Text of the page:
As far as how do I use it, I take morning readings and mid afternoon if I am home, and evening and bedtime readings. I took a zillion the first week and only a million or so the next week, learning a ton each day. Patterns emerge, and there is a lot of comfort in knowing the usual pattern and in actively dealing with abnormalities(I now know I must go for a walk or treadmill if I am high as it drops me almost immediately). Then, I became my own experiment, one after another, and I am still experimenting and in as scientific a way as I can when it comes to monitoring variables (before and after readings are one good thing). It is valuable to monitor IOP changes as affected by eyedrops and diet and exercise. Monitoring eyedrop switch was interesting--daily swings were crazy but then evened out after a week, and at a new lower for me level. It was a good medication change--confidence is assuring. I have had bad medications which spiked my pressures but hadn't known until 1 week (or 3 month!) recheck and they found pressures at 35 instead of lowered. That too--not happening again! Knowing my patterns is gold!
Best of luck in your research, but I wouldn't fear the ICare.
David, thank you immensely for your input. As an engineer with a PhD biochemist for a husband and research partner, my experiments are carefully designed and closely scrutinized. I am most definitely scientific minded and take my experiments seriously. I am most curious about how I can safely maintain my drop doses (which are effective) while modifying about anything else I can think of to further reduce eye pressures or at a minimum to prevent any upward trends. I am a walking experiment and have learned how to modify many aspects of my life to consistently modulate/drop my pressures.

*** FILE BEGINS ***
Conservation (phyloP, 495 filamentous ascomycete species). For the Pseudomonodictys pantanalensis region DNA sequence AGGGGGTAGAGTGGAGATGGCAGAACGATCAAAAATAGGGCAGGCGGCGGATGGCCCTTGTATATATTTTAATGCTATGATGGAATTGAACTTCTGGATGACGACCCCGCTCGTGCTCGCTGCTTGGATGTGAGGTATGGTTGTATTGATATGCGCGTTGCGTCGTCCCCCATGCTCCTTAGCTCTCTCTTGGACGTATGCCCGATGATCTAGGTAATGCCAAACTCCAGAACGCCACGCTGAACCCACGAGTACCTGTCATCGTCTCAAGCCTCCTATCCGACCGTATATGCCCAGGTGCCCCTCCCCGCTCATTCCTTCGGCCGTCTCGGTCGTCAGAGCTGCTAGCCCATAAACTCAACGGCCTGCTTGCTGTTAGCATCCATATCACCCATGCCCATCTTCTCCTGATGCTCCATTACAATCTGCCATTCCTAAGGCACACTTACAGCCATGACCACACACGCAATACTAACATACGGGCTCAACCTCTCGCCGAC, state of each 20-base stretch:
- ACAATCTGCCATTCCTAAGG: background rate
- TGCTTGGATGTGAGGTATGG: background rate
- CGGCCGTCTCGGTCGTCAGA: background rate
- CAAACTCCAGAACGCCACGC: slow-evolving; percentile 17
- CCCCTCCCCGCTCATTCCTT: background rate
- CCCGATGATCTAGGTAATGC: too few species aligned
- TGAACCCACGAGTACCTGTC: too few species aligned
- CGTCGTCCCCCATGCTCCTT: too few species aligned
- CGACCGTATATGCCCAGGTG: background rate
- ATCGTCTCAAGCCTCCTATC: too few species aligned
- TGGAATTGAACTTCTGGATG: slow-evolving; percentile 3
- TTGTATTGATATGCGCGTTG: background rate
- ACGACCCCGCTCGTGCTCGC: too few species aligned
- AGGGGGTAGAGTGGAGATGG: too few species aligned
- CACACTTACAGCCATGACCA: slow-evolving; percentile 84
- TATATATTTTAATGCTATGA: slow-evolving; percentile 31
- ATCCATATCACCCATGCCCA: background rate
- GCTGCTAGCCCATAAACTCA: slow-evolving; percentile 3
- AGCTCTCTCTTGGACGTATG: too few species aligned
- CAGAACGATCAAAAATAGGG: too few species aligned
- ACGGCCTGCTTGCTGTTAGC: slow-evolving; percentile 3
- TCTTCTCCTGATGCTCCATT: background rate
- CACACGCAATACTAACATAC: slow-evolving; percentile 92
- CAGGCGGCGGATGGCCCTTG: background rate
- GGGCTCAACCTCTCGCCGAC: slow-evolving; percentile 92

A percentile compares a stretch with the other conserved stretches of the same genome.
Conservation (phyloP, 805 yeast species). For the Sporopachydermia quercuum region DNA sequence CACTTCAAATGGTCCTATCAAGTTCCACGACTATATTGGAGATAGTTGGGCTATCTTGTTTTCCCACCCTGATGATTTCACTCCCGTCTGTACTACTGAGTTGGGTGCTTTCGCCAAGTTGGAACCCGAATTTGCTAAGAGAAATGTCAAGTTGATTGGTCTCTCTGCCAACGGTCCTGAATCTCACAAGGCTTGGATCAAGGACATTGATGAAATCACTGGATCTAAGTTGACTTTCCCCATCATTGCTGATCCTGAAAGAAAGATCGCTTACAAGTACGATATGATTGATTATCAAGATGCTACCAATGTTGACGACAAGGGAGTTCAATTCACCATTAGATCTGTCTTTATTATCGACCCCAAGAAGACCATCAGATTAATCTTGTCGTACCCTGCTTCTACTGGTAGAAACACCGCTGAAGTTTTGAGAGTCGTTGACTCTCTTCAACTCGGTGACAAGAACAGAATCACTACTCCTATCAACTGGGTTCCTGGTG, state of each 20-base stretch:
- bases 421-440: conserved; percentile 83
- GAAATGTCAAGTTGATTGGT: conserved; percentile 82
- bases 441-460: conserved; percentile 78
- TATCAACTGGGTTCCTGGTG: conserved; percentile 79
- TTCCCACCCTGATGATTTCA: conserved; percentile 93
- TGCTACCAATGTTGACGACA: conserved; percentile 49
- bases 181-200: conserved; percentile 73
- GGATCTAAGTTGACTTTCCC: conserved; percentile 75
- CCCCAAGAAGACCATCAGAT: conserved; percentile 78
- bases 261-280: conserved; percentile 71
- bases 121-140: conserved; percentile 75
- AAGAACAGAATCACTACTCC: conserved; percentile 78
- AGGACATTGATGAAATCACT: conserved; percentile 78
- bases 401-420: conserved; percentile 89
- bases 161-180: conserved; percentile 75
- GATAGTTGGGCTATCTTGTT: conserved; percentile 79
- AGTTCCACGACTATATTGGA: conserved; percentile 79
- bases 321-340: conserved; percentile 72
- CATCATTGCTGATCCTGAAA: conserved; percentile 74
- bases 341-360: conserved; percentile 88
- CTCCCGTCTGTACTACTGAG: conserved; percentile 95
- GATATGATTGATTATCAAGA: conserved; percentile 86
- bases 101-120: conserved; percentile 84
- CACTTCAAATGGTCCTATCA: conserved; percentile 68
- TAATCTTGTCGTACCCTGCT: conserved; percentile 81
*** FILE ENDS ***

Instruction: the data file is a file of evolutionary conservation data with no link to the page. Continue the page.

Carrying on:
Having read your articles prior to purchasing the ICare, I spent the early weeks seeing just how much technique would affect my readings. One of my experiments was in how missing the ideal location on the eye at which to take a reading might affect a measurement. I moved my eyeball slightly up, down, left, and right (not fully in that direction, but consciously in that direction) for a series of measurements. My ICare is set to take 6 measurements at each sustained press of the button. I took 3 readings in each location, and repeated the experiment 4 times throughout the day for three consecutive days. Yes, moving eyeball affected measurements, but not as much as I expected--as much as 7 points, but a mean of 3. In contrast, a young technician at local optometrist was dangerous with a Tono-pen, a hand-held tonometer. A 40 point or so spread happened more than once as the office's protocol was for the technician to use the Tono-pen prior to the doctor taking the reading. Tono-pen readings in my experience are unreliable--skill or position, it swings too wildly to be anything but a joke. They now skip that step for my visits as I don't want that erratic data in my chart, anywhere!
Another experiment in my user skill was in position of my eyelid while taking a reading. I took a set of 2 readings widely open-eyed and then 2 relaxed, 6 times over the course of a day. The next day I switched the order, relaxed then wide-eyes. Results were consistent: consciously opening my eyes as wide as possible does add about 3-5 points. Relaxing orbital muscles while focusing on a distant point as I position the device and take a reading, my normal, gets highly repeatable data (I often take a set of 2 or three readings at a time.)